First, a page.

The undetermined future of the Intermediate-Range Nuclear Forces Treaty (INF) remains a concerning indicator for the state of global nuclear disarmament and arms control. While understandably less headline-worthy as potential nuclear-induced doomsday or promises of developing advanced warheads, not much has been said about their conventional counterparts. Specifically, not much has been said about the preparedness of states in facing the challenges brought upon by the rapid pace of new technologies in conventional military capabilities.
According to the Stockholm International Peace Research Institute (SIPRI), the world’s global military spending rose to US$1.8 trillion in 2018, the highest in real terms since 1988. Driving much of this spending was the pivotal role technology played in shaping the character of warfare and the ambiguity of the international or given regional environment. In conjunction with the inherent unpredictability of strategic threats, many armed forces resorted to capitalising on technological disruptions to avoid potential surprises.
While not inherently detrimental, the issue with such an approach lies in the choices decision-makers take in maintaining security. This approach, marked by a dependence on state-of-the-art technology, long survived the Cold War and it has not shown signs of changing. This is problematic when newer technologies, including weapon systems such as lethal autonomous systems, cyber warfare instruments and biological weapons, are being introduced. They are not fully understood nor scrutinised over the effects they may have on the overall military balance of a particular region or the broader international environment.
These concerns are particularly germane for the Asia Pacific, a region long highlighted as ripe for arms racing in the eyes of external onlookers. This constant shadow has often left negative interpretations of the future of arms purchases and developments for the region.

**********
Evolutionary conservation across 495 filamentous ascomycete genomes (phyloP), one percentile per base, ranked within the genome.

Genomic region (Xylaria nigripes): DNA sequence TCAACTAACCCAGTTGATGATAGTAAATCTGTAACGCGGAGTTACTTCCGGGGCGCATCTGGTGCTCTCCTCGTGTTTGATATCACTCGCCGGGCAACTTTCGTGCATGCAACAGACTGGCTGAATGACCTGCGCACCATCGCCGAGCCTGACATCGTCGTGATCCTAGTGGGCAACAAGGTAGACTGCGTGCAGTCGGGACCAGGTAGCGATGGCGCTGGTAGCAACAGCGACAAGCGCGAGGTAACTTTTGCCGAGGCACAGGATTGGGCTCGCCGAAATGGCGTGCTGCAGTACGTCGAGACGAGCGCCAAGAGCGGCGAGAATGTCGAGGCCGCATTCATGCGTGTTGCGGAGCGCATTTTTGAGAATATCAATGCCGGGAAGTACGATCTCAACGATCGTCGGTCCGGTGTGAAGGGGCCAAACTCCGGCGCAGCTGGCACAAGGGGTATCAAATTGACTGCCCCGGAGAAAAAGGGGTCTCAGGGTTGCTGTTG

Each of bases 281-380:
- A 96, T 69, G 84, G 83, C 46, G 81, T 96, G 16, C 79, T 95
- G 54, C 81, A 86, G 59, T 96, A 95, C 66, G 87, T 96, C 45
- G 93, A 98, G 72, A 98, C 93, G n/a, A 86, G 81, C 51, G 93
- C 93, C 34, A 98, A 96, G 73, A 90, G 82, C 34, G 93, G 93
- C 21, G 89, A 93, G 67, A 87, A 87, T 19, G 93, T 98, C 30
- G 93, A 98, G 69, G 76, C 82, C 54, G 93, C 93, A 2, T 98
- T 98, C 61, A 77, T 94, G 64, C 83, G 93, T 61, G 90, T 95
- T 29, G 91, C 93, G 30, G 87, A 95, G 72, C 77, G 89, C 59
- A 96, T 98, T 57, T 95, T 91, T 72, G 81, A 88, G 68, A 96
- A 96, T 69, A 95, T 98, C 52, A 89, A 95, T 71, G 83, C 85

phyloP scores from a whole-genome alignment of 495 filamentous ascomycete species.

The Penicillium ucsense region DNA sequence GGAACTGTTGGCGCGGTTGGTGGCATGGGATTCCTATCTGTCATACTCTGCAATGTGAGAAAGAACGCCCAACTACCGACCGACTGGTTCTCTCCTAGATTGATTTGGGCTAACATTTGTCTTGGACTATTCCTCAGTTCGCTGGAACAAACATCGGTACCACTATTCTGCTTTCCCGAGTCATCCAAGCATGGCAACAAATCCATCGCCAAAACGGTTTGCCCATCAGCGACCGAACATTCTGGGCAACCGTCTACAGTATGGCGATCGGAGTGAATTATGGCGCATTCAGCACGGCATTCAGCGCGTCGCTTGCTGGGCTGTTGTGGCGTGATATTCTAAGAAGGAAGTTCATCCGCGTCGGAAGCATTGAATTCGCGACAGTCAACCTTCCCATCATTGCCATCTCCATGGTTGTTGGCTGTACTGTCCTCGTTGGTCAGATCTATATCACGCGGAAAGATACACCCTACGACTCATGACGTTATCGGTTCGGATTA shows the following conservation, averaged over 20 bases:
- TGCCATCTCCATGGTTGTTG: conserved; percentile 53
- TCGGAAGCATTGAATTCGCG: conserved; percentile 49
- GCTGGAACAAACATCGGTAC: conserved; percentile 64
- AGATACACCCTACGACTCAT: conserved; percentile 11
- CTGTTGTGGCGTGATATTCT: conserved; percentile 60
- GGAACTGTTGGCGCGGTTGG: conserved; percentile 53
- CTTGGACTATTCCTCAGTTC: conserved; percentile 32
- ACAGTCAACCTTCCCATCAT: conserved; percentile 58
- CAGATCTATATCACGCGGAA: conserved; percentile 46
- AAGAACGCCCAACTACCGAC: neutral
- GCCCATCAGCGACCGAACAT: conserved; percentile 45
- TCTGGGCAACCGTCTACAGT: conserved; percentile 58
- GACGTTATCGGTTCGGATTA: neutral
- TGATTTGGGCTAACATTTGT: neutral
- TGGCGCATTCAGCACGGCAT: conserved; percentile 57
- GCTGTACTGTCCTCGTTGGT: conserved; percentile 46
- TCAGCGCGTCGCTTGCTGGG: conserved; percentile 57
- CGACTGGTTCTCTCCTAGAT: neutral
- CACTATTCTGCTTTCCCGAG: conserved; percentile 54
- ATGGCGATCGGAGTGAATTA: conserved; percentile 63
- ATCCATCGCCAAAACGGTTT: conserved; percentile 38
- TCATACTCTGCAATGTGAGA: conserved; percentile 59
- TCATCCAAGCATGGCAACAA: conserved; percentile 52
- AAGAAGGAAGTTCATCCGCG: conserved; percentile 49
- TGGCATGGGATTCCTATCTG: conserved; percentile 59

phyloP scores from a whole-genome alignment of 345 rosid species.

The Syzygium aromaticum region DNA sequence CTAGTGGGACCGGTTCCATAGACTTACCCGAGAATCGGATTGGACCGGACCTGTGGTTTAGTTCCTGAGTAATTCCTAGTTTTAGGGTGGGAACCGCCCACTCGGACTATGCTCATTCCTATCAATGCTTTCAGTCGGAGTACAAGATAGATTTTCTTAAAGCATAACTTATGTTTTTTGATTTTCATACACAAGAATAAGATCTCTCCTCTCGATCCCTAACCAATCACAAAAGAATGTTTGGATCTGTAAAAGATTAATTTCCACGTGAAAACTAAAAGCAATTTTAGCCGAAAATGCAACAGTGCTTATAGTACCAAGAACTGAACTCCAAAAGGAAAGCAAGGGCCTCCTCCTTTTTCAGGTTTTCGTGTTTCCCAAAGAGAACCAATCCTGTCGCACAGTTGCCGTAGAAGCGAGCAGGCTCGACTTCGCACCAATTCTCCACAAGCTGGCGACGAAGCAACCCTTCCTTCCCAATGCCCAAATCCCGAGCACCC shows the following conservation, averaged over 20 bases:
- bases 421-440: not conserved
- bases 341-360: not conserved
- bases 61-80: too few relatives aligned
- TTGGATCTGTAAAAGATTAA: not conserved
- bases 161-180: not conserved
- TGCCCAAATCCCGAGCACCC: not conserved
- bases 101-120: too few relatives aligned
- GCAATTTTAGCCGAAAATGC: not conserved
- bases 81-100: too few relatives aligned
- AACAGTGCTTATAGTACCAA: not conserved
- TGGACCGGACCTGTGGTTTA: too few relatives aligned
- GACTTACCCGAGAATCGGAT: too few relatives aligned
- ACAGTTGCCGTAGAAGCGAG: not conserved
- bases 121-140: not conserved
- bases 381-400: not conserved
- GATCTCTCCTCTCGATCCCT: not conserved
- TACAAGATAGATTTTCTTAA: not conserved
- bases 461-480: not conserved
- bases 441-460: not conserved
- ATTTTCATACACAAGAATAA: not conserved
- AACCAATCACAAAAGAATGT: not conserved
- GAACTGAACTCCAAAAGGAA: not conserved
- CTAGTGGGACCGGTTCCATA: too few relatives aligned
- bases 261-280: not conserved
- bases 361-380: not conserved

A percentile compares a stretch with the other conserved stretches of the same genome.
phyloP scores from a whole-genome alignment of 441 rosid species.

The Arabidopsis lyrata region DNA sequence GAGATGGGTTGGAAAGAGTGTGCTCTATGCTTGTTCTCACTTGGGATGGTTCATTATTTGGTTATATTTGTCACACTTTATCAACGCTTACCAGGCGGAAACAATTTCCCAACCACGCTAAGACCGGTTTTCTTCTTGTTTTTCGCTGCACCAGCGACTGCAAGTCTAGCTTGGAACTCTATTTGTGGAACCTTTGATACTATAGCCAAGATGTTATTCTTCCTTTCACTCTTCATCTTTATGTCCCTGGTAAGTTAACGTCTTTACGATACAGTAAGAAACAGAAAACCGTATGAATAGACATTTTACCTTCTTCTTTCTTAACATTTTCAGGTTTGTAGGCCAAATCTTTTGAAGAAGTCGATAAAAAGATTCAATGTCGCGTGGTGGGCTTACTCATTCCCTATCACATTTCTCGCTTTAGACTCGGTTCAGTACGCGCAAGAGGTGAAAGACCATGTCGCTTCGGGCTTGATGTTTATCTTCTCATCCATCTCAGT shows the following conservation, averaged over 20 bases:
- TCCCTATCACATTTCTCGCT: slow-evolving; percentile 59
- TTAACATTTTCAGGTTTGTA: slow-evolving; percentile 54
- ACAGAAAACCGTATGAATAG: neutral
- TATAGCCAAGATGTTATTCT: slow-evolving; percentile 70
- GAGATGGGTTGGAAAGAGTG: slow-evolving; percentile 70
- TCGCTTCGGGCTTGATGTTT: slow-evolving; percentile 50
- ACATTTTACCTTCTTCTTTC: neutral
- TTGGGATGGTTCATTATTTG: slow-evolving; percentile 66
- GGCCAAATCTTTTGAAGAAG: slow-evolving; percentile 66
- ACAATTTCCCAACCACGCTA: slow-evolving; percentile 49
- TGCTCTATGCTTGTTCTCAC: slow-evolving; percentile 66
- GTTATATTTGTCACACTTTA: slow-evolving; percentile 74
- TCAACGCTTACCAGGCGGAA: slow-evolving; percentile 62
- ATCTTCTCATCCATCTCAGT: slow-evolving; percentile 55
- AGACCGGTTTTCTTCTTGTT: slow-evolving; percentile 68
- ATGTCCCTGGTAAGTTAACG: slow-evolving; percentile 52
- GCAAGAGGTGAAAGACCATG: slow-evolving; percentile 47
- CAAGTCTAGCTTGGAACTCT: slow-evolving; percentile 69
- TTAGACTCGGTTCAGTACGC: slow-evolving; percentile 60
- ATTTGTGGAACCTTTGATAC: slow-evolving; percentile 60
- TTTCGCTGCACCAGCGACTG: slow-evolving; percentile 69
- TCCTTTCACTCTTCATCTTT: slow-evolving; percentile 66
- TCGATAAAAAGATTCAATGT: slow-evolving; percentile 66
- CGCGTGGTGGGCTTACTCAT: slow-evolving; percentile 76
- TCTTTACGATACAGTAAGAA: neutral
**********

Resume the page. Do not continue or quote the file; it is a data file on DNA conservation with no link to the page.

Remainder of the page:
Yet, at the same time, this perspective tends to overlook contextually specific interests and dynamics that compelled the states to contribute almost a third of the world’s arms purchases in the first place.
When considering the driving factors for the increased spending of the Asia Pacific, the situation in the region does show that obvious explanations are often there for good reason. Regardless of general suspicions towards modernisation efforts as a facade for undisclosed intentions, it remains to be the main reason for such purchases. Much of the region’s armed forces, while not necessarily occurring at equal rates, are on the general path of overhauling their outdated platforms.
Furthermore, improved prosperity of these countries, such as rising incomes, economic growth and improving industrial capabilities, create a much more encouraging environment to do so.
Another driving factor is the multipurpose role of the military, whose involvement goes beyond traditional defence repertoire to be added under the general purview of socio-economic development and stability. However, this greater demand for the necessary infrastructure and platforms to do so has exacerbated intra-agency rivalries. A notable example is the constabulary role of the navy in tackling illegal fishing operations in Southeast Asia as an additional protective measure for local fishing industries. This is largely attributed to overall better access to funding and resources vis-à-vis their civilian counterparts. The preference in doing so has not only aggravated existing schisms between civilian and military forces, but also blurred the intended scope of the armed forces.
It demonstrates that while there is a predominant military focus in arms expenditures, the struggle remains in achieving sophisticated development without overshadowing other portfolios within a given national budget. A McKinsey and Company assessment of Southeast Asian defence industries highlighted that there is greater likelihood in acquiring, or perhaps building them on the long-term, versatile platforms to allow for modernisation and upscaling to occur within budgetary constraints.